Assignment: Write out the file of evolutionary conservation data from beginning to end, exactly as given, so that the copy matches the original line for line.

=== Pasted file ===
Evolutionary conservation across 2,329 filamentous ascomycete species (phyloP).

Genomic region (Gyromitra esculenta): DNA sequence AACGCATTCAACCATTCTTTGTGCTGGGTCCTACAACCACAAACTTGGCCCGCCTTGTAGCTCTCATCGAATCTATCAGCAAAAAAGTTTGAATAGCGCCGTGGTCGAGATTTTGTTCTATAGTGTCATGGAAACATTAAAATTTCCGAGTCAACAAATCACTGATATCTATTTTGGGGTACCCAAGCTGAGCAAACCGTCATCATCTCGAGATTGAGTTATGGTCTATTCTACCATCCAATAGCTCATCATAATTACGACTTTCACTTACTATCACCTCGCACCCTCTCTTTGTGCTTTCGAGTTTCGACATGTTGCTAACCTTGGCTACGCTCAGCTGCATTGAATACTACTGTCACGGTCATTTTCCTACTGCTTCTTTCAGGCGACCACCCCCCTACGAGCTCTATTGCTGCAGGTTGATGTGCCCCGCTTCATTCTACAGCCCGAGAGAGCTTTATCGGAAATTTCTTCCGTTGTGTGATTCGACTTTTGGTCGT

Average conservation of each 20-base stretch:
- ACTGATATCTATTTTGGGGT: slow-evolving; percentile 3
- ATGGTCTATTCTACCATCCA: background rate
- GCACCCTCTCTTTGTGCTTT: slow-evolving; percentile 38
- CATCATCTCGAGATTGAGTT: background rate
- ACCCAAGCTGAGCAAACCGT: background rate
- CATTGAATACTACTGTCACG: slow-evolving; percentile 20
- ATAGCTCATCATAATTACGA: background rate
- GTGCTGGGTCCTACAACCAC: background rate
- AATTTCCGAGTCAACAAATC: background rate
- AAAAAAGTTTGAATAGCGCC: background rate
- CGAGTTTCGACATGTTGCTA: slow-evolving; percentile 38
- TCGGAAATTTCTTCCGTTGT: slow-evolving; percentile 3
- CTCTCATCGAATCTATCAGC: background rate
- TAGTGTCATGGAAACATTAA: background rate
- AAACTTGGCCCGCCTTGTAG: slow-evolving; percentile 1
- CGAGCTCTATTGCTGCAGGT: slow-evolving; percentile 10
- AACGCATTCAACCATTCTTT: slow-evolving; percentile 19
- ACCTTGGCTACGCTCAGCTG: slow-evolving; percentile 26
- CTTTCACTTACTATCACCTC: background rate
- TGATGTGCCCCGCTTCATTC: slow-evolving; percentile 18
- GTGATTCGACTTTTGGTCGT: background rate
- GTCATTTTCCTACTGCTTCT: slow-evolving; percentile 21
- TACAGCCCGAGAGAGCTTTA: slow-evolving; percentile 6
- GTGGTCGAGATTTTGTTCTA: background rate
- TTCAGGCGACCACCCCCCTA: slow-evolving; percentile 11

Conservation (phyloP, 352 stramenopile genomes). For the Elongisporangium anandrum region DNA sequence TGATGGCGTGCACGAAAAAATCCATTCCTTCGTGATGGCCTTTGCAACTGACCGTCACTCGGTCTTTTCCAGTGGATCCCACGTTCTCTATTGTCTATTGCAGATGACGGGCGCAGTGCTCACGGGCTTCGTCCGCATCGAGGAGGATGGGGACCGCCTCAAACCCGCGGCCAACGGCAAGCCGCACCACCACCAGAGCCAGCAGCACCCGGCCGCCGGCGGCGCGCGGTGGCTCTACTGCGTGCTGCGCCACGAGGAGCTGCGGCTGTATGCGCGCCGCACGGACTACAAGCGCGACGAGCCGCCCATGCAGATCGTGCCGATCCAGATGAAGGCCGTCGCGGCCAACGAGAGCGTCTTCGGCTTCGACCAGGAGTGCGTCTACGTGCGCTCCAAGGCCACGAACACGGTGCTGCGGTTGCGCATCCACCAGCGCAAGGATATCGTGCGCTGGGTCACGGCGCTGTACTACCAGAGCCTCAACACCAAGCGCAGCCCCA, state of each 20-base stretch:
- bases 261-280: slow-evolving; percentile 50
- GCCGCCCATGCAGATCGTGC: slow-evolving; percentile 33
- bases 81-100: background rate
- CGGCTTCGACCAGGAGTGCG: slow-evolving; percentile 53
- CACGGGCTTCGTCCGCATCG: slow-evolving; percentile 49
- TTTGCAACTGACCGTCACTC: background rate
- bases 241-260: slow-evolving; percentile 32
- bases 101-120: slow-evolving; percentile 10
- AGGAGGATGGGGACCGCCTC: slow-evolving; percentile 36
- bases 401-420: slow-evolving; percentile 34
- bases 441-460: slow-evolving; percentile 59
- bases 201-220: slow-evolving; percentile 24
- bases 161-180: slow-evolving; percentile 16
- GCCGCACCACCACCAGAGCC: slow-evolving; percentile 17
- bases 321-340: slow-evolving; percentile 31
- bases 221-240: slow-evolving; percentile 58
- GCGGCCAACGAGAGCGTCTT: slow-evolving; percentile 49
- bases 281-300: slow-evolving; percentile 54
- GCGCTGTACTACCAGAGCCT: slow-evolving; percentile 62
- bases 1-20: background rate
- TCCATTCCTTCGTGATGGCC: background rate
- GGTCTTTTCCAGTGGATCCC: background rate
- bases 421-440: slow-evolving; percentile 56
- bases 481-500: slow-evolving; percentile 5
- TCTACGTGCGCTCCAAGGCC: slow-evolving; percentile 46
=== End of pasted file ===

Evolutionary conservation across 2,329 filamentous ascomycete species (phyloP).

Genomic region (Gyromitra esculenta): DNA sequence AACGCATTCAACCATTCTTTGTGCTGGGTCCTACAACCACAAACTTGGCCCGCCTTGTAGCTCTCATCGAATCTATCAGCAAAAAAGTTTGAATAGCGCCGTGGTCGAGATTTTGTTCTATAGTGTCATGGAAACATTAAAATTTCCGAGTCAACAAATCACTGATATCTATTTTGGGGTACCCAAGCTGAGCAAACCGTCATCATCTCGAGATTGAGTTATGGTCTATTCTACCATCCAATAGCTCATCATAATTACGACTTTCACTTACTATCACCTCGCACCCTCTCTTTGTGCTTTCGAGTTTCGACATGTTGCTAACCTTGGCTACGCTCAGCTGCATTGAATACTACTGTCACGGTCATTTTCCTACTGCTTCTTTCAGGCGACCACCCCCCTACGAGCTCTATTGCTGCAGGTTGATGTGCCCCGCTTCATTCTACAGCCCGAGAGAGCTTTATCGGAAATTTCTTCCGTTGTGTGATTCGACTTTTGGTCGT

Average conservation of each 20-base stretch:
- ACTGATATCTATTTTGGGGT: slow-evolving; percentile 3
- ATGGTCTATTCTACCATCCA: background rate
- GCACCCTCTCTTTGTGCTTT: slow-evolving; percentile 38
- CATCATCTCGAGATTGAGTT: background rate
- ACCCAAGCTGAGCAAACCGT: background rate
- CATTGAATACTACTGTCACG: slow-evolving; percentile 20
- ATAGCTCATCATAATTACGA: background rate
- GTGCTGGGTCCTACAACCAC: background rate
- AATTTCCGAGTCAACAAATC: background rate
- AAAAAAGTTTGAATAGCGCC: background rate
- CGAGTTTCGACATGTTGCTA: slow-evolving; percentile 38
- TCGGAAATTTCTTCCGTTGT: slow-evolving; percentile 3
- CTCTCATCGAATCTATCAGC: background rate
- TAGTGTCATGGAAACATTAA: background rate
- AAACTTGGCCCGCCTTGTAG: slow-evolving; percentile 1
- CGAGCTCTATTGCTGCAGGT: slow-evolving; percentile 10
- AACGCATTCAACCATTCTTT: slow-evolving; percentile 19
- ACCTTGGCTACGCTCAGCTG: slow-evolving; percentile 26
- CTTTCACTTACTATCACCTC: background rate
- TGATGTGCCCCGCTTCATTC: slow-evolving; percentile 18
- GTGATTCGACTTTTGGTCGT: background rate
- GTCATTTTCCTACTGCTTCT: slow-evolving; percentile 21
- TACAGCCCGAGAGAGCTTTA: slow-evolving; percentile 6
- GTGGTCGAGATTTTGTTCTA: background rate
- TTCAGGCGACCACCCCCCTA: slow-evolving; percentile 11

Conservation (phyloP, 352 stramenopile genomes). For the Elongisporangium anandrum region DNA sequence TGATGGCGTGCACGAAAAAATCCATTCCTTCGTGATGGCCTTTGCAACTGACCGTCACTCGGTCTTTTCCAGTGGATCCCACGTTCTCTATTGTCTATTGCAGATGACGGGCGCAGTGCTCACGGGCTTCGTCCGCATCGAGGAGGATGGGGACCGCCTCAAACCCGCGGCCAACGGCAAGCCGCACCACCACCAGAGCCAGCAGCACCCGGCCGCCGGCGGCGCGCGGTGGCTCTACTGCGTGCTGCGCCACGAGGAGCTGCGGCTGTATGCGCGCCGCACGGACTACAAGCGCGACGAGCCGCCCATGCAGATCGTGCCGATCCAGATGAAGGCCGTCGCGGCCAACGAGAGCGTCTTCGGCTTCGACCAGGAGTGCGTCTACGTGCGCTCCAAGGCCACGAACACGGTGCTGCGGTTGCGCATCCACCAGCGCAAGGATATCGTGCGCTGGGTCACGGCGCTGTACTACCAGAGCCTCAACACCAAGCGCAGCCCCA, state of each 20-base stretch:
- bases 261-280: slow-evolving; percentile 50
- GCCGCCCATGCAGATCGTGC: slow-evolving; percentile 33
- bases 81-100: background rate
- CGGCTTCGACCAGGAGTGCG: slow-evolving; percentile 53
- CACGGGCTTCGTCCGCATCG: slow-evolving; percentile 49
- TTTGCAACTGACCGTCACTC: background rate
- bases 241-260: slow-evolving; percentile 32
- bases 101-120: slow-evolving; percentile 10
- AGGAGGATGGGGACCGCCTC: slow-evolving; percentile 36
- bases 401-420: slow-evolving; percentile 34
- bases 441-460: slow-evolving; percentile 59
- bases 201-220: slow-evolving; percentile 24
- bases 161-180: slow-evolving; percentile 16
- GCCGCACCACCACCAGAGCC: slow-evolving; percentile 17
- bases 321-340: slow-evolving; percentile 31
- bases 221-240: slow-evolving; percentile 58
- GCGGCCAACGAGAGCGTCTT: slow-evolving; percentile 49
- bases 281-300: slow-evolving; percentile 54
- GCGCTGTACTACCAGAGCCT: slow-evolving; percentile 62
- bases 1-20: background rate
- TCCATTCCTTCGTGATGGCC: background rate
- GGTCTTTTCCAGTGGATCCC: background rate
- bases 421-440: slow-evolving; percentile 56
- bases 481-500: slow-evolving; percentile 5
- TCTACGTGCGCTCCAAGGCC: slow-evolving; percentile 46